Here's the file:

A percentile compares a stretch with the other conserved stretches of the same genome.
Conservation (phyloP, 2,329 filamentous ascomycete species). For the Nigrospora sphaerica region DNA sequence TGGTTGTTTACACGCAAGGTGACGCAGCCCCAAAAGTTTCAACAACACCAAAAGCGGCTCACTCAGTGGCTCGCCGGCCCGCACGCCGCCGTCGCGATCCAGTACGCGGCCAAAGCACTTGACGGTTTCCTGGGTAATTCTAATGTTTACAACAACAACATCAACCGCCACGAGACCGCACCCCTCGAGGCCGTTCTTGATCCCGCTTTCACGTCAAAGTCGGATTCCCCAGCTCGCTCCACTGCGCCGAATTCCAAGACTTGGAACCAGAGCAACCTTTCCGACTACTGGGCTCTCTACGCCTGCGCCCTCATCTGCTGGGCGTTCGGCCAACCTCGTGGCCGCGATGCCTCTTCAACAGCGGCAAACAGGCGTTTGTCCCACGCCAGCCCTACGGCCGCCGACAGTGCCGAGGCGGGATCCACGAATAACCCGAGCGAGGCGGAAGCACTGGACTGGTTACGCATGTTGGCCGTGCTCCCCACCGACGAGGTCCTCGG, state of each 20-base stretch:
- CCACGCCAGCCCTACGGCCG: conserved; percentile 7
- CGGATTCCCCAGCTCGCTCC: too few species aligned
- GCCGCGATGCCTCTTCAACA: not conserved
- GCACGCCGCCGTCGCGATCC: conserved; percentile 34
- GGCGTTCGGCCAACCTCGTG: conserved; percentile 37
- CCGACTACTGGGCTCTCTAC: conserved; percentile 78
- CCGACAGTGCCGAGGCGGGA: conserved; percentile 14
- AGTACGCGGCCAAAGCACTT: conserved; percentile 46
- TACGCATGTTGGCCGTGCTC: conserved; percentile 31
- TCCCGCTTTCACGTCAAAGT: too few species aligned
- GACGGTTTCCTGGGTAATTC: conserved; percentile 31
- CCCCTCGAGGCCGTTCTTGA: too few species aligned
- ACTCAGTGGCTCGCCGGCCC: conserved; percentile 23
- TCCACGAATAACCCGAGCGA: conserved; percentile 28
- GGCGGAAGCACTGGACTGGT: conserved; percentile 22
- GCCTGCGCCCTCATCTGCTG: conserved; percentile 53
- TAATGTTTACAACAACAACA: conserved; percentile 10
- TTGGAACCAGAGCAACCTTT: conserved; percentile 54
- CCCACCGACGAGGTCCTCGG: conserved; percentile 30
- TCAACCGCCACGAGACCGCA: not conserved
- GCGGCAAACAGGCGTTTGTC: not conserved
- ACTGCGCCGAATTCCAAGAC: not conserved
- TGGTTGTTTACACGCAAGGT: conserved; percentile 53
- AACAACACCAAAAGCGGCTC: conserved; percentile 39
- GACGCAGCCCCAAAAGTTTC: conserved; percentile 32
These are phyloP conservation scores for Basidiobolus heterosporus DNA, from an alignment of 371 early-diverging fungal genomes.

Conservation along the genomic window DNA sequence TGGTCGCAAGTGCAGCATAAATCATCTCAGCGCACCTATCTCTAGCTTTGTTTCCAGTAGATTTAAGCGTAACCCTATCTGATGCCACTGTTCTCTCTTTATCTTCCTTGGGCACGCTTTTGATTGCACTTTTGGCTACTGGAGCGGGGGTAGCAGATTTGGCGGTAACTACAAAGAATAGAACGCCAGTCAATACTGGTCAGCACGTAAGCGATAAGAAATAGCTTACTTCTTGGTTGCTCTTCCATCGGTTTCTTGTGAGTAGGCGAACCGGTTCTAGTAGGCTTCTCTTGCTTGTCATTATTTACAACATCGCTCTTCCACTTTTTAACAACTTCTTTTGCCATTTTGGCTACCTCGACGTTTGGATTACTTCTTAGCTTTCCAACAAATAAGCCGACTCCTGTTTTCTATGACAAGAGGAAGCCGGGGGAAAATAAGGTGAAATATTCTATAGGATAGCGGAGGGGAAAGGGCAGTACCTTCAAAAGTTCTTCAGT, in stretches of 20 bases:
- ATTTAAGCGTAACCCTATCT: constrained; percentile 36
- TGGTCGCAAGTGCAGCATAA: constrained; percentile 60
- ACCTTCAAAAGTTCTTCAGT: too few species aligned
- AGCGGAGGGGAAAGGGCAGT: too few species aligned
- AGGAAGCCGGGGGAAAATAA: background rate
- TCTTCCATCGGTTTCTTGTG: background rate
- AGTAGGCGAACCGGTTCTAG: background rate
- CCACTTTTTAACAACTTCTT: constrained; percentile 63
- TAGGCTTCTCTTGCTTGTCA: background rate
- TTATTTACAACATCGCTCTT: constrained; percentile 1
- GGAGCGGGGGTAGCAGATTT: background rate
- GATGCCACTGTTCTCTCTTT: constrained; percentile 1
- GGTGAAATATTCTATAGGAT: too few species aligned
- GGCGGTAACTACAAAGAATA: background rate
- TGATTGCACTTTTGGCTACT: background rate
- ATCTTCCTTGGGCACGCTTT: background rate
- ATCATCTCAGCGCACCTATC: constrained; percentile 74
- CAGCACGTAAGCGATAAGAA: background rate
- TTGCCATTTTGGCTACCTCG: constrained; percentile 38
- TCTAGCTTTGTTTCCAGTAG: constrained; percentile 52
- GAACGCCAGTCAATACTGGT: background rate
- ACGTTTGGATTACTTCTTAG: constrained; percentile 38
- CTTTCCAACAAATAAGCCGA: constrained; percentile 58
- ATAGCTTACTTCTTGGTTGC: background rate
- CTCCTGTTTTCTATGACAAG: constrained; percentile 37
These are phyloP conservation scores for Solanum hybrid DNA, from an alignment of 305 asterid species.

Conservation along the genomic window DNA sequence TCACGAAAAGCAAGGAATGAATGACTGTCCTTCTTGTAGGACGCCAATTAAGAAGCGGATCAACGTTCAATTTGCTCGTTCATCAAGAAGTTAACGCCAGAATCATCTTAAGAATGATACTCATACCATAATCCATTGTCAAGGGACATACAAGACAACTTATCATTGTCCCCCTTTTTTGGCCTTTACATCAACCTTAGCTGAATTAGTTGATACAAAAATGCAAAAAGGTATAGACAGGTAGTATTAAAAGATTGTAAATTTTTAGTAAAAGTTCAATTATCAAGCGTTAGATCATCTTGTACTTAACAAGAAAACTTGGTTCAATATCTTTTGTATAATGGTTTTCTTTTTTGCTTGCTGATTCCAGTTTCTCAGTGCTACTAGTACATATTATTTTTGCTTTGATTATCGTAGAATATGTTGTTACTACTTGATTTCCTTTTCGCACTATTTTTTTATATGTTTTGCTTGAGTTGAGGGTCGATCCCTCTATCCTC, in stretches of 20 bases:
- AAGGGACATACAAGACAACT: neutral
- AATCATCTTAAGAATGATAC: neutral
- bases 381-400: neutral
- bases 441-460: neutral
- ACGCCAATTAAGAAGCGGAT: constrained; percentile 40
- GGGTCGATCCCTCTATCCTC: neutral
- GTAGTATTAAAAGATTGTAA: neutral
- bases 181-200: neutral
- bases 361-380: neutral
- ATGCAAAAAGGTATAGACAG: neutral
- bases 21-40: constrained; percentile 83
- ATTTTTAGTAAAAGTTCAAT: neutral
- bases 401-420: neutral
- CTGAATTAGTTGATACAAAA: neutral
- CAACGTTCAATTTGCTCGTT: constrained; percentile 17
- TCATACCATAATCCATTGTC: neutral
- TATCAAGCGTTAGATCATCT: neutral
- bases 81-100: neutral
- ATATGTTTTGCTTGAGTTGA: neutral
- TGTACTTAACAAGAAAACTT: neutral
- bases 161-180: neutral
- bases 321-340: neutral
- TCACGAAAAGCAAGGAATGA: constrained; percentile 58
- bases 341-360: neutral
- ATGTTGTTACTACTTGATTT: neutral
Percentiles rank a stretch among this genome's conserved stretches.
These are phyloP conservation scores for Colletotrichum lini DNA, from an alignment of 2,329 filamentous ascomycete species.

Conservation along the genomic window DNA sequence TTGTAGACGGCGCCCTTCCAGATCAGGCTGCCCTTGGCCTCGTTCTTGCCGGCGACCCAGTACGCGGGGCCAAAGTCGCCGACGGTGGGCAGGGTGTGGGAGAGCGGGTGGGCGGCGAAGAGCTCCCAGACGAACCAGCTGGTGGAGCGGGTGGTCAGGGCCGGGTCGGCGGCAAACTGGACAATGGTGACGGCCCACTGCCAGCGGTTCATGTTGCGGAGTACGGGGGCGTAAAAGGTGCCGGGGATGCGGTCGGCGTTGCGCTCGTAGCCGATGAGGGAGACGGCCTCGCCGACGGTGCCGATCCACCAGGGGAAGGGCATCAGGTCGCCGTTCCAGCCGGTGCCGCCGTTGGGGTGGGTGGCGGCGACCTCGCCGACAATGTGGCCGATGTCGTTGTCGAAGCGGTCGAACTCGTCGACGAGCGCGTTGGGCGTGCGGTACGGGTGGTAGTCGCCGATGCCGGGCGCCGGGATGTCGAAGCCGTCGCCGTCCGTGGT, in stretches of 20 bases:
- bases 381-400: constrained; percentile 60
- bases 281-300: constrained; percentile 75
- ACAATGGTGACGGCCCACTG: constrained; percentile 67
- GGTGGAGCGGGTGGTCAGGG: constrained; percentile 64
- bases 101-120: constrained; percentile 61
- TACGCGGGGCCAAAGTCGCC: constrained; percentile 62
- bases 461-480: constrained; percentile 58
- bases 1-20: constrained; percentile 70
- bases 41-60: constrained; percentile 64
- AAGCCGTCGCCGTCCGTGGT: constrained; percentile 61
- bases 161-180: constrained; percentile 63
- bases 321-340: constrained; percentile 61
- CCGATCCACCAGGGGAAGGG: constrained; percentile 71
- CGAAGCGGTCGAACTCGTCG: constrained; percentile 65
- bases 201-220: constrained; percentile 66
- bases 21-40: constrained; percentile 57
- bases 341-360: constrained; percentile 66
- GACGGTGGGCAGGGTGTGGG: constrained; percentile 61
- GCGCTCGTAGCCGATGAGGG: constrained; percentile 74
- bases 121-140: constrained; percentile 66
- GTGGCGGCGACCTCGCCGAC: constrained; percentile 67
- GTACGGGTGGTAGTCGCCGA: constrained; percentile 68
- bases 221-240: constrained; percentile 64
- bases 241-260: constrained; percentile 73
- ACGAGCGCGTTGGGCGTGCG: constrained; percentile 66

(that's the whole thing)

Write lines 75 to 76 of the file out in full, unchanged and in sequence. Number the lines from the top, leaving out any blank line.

- ATATGTTTTGCTTGAGTTGA: neutral
- TGTACTTAACAAGAAAACTT: neutral